Dr. Heward explains what he means when he says, "Menopause is the harbinger of death."
A harbinger is a sign of things to come and, for example, cardiovascular disease is pretty rare and almost nonexistent in women below the age 50, and at the age of 50 it begins to skyrocket and, cardiovascular disease is the number one cause of death in women as well as men.
So the first indication that you’re headed down the path towards old age and dying for a woman is the loss of her menstrual cycle, menopause itself. It’s a sign that youthful health and reproductive capacity is over. Mother Nature has no more use for you from a reproductive standpoint, and it's time to get you ready for the trash heap, and so, it really truly is a harbinger of death.
Sadly, if you think about it, menopausal women who are not on hormone replacement therapy, say at age 65, compared to a postmenopausal woman who is on hormone replacement therapy at age 65; you line up women that fit into those two categories of any ages, post-menopause and, everyone I know can tell you which person belongs to which group. It’s not hard because the women without the hormones look older, and the reason is, they decline faster.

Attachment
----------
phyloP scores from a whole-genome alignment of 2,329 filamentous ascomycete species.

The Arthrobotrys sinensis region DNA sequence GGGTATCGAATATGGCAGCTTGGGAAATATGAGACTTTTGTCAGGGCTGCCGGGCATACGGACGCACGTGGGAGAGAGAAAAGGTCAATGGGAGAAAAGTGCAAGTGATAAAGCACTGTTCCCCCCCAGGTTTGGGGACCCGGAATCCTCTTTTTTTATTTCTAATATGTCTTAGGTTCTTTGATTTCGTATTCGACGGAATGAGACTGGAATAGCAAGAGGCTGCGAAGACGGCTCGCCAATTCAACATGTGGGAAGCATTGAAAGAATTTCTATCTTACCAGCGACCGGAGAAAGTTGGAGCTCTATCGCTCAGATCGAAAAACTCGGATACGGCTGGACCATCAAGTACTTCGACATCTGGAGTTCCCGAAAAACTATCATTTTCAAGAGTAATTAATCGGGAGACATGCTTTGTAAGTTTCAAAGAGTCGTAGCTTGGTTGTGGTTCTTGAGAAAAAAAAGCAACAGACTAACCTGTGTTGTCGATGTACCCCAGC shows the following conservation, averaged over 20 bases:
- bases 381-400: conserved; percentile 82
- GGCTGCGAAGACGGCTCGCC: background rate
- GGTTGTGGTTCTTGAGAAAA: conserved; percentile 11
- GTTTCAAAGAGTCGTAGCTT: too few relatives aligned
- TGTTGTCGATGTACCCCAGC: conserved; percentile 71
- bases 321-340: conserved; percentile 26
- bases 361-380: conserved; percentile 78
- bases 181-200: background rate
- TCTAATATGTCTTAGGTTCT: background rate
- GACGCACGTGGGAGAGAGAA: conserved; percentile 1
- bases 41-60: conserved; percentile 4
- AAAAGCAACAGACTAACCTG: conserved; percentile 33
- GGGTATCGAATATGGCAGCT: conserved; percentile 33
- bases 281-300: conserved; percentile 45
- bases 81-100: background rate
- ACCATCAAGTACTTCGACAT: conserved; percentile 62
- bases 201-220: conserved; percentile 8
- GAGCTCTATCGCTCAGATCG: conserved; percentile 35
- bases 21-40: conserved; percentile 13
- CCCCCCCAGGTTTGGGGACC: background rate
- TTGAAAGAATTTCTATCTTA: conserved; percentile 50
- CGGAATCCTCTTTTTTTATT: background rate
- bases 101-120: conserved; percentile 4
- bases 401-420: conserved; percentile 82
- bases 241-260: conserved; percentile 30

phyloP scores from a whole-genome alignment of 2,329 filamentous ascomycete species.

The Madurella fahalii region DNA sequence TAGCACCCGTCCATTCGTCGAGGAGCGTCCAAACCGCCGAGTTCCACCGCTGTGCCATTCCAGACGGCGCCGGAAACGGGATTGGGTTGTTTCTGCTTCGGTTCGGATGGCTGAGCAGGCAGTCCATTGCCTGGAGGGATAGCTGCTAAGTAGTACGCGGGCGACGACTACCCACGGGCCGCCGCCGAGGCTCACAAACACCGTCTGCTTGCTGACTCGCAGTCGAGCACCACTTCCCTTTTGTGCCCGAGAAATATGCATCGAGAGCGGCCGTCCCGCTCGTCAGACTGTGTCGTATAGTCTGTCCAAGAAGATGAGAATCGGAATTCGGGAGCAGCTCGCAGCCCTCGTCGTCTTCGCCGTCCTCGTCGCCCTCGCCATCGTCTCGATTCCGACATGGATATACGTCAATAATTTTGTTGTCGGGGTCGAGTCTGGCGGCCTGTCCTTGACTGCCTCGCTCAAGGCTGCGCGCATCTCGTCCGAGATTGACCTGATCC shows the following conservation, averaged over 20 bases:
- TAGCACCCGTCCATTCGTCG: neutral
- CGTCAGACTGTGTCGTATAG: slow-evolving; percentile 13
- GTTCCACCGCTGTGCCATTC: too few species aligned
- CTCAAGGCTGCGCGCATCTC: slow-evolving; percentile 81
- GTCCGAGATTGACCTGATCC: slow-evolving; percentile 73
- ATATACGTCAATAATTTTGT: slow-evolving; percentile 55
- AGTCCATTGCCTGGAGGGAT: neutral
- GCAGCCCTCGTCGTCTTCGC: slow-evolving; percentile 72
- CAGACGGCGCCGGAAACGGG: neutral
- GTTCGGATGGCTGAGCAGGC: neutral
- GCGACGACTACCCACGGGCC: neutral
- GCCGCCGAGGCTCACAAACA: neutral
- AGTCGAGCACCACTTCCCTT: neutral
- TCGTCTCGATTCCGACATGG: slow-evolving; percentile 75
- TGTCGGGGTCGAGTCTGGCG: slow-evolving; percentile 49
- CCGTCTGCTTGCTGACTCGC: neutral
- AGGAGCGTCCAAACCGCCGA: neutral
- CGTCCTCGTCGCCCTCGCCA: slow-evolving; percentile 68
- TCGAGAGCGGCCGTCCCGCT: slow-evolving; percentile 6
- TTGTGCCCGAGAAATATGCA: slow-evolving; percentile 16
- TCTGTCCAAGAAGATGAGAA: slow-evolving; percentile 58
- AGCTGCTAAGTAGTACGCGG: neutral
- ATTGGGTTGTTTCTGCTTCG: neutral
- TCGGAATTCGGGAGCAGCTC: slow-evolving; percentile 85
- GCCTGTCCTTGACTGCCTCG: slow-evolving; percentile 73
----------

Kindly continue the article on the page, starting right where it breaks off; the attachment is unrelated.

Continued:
About Dr. Heward, Ph.D:
Dr. Christopher B. Heward is past-President of Kronos Science Laboratory. His primary responsibility was providing scientific and technical leadership for all laboratory activities. He oversaw the development and implementation of the clinical laboratory testing program; assisted in designing and refining both internally and externally sponsored clinical studies; directed and coordinated diagnostic product research and development; administered laboratory and patient databases; was principal investigator for the Kronos Longitudinal Aging Study (KLAS); and communicated Kronos’ discoveries and advances to lay and scientific audiences via presentations and publications. Dr. Heward’s research interests included healthy aging, endocrinology, oxidative stress, Alzheimer’s disease, prion disease (TSE) and menopause. Dr. Heward attended the University of Arizona and received a Bachelor of Arts degrees from both the Department of Psychology and the Department of Chemistry, as well as a Bachelor of Science degree from the Department of Biology. He earned his PhD from the Department of Biology in 1981.
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